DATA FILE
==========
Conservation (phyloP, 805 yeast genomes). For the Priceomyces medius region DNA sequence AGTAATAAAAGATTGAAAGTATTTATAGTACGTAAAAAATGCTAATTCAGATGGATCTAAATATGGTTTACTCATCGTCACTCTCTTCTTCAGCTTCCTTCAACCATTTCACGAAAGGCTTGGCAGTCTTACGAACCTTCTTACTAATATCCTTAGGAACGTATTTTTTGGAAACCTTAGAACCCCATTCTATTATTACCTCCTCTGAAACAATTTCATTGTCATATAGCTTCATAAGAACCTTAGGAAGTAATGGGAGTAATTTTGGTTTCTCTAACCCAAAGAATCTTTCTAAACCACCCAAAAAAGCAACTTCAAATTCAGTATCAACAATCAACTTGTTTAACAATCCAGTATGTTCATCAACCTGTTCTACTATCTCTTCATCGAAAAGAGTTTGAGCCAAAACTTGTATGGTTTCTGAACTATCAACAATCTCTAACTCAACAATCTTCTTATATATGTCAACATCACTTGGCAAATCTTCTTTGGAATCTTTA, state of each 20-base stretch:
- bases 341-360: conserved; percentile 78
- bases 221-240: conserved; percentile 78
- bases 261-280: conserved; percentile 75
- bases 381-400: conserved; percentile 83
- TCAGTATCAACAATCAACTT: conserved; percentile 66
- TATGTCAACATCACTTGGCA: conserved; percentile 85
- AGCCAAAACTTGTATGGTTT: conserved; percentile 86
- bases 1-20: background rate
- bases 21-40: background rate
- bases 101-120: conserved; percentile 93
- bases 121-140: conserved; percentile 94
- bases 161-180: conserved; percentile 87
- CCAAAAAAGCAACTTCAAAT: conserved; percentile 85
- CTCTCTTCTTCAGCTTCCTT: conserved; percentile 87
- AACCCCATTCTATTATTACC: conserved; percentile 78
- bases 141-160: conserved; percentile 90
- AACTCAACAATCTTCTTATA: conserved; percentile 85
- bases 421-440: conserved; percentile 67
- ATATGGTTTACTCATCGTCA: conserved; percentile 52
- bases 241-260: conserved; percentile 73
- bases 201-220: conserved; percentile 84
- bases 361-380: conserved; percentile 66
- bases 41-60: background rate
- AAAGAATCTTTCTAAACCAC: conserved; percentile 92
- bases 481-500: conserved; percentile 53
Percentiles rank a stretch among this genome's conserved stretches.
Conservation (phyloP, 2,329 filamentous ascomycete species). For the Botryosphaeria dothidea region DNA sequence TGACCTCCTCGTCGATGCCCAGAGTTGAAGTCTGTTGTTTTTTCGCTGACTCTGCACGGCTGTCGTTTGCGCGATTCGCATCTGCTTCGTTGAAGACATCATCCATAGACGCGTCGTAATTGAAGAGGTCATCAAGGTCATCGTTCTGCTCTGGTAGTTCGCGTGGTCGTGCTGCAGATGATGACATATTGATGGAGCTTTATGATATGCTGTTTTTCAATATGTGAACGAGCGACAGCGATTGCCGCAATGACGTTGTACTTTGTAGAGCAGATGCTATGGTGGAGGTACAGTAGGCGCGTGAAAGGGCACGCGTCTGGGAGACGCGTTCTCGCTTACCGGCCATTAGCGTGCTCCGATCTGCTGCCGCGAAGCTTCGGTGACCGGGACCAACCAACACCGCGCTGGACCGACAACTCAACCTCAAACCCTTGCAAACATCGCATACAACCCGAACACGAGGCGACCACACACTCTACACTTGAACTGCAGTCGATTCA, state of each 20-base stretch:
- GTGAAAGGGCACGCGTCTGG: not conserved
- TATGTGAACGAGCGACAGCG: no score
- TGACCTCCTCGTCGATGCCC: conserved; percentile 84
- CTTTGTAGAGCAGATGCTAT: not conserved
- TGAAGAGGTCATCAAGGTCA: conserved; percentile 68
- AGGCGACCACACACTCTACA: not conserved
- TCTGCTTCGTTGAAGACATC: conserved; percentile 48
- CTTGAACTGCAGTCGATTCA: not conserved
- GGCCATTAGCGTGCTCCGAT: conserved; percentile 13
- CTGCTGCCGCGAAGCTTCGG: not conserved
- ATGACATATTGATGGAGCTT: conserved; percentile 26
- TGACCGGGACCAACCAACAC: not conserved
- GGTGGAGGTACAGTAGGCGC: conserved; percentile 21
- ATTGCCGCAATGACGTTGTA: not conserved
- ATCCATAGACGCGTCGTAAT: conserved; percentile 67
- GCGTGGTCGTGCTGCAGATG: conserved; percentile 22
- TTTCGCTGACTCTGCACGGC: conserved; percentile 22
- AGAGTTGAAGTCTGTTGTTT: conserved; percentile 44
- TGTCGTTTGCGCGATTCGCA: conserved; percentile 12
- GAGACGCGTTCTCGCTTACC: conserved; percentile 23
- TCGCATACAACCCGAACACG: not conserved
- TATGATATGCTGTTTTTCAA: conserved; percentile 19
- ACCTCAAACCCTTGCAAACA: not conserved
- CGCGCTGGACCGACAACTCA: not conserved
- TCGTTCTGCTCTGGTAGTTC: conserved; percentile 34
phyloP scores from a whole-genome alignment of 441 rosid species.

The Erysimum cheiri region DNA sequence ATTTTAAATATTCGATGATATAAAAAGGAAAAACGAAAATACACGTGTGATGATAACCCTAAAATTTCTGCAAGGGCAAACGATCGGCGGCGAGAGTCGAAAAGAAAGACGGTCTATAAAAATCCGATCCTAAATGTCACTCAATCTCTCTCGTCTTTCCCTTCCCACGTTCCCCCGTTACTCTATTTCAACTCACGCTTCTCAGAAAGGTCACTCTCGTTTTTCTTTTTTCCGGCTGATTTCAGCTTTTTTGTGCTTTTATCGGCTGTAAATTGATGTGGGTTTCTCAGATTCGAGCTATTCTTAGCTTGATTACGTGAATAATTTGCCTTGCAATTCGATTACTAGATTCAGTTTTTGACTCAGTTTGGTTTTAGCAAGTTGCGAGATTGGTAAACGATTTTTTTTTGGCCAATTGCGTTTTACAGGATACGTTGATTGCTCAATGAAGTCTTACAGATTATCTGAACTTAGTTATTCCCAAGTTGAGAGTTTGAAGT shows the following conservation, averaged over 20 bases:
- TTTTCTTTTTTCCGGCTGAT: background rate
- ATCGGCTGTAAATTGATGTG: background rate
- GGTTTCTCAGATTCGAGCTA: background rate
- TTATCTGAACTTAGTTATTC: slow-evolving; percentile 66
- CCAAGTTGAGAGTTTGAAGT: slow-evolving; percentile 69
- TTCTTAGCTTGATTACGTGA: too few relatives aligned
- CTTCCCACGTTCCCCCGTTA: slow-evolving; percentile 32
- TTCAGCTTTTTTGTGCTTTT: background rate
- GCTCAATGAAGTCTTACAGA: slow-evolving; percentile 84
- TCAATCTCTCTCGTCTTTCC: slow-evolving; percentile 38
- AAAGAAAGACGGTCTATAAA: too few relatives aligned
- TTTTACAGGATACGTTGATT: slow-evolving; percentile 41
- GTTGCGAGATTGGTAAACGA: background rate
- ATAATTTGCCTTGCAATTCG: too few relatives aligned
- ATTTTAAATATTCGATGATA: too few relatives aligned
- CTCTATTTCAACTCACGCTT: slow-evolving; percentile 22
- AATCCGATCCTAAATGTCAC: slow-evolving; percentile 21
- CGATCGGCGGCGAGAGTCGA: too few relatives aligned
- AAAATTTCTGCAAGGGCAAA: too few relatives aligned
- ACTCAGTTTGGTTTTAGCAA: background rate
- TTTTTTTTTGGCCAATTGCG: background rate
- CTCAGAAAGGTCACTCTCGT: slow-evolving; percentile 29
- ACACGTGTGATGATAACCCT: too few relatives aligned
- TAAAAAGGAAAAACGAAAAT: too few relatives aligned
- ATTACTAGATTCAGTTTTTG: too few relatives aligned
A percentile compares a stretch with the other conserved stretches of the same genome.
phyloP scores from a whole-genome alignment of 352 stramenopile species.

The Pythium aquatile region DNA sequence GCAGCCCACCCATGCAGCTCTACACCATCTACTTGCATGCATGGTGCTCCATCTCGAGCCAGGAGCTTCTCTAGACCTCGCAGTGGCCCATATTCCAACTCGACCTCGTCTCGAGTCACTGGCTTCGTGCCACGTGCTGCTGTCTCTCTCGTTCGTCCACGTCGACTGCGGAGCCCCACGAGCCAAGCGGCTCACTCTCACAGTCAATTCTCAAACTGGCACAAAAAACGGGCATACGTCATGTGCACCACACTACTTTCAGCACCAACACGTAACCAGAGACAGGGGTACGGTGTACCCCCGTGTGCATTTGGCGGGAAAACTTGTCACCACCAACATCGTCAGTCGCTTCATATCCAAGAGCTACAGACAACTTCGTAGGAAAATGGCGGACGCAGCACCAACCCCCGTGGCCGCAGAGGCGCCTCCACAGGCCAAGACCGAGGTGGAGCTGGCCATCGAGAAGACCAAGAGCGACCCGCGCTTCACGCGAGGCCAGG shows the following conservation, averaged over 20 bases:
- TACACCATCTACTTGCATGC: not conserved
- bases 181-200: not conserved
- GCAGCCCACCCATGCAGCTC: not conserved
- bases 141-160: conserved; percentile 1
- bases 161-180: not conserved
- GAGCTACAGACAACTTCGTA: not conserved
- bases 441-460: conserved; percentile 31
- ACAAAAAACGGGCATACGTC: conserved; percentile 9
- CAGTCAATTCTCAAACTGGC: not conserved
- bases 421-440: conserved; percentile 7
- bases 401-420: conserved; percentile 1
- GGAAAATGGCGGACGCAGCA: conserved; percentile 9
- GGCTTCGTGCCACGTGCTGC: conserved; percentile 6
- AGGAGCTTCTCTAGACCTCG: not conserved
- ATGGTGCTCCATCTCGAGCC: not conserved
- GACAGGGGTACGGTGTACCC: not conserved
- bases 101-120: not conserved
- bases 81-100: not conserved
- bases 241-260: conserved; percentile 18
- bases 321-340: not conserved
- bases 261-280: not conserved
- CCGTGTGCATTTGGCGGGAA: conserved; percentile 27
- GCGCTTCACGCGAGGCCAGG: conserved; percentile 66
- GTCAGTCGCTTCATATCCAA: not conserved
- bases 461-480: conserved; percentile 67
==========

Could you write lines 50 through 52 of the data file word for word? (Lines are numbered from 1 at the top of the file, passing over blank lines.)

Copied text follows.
- TATGATATGCTGTTTTTCAA: conserved; percentile 19
- ACCTCAAACCCTTGCAAACA: not conserved
- CGCGCTGGACCGACAACTCA: not conserved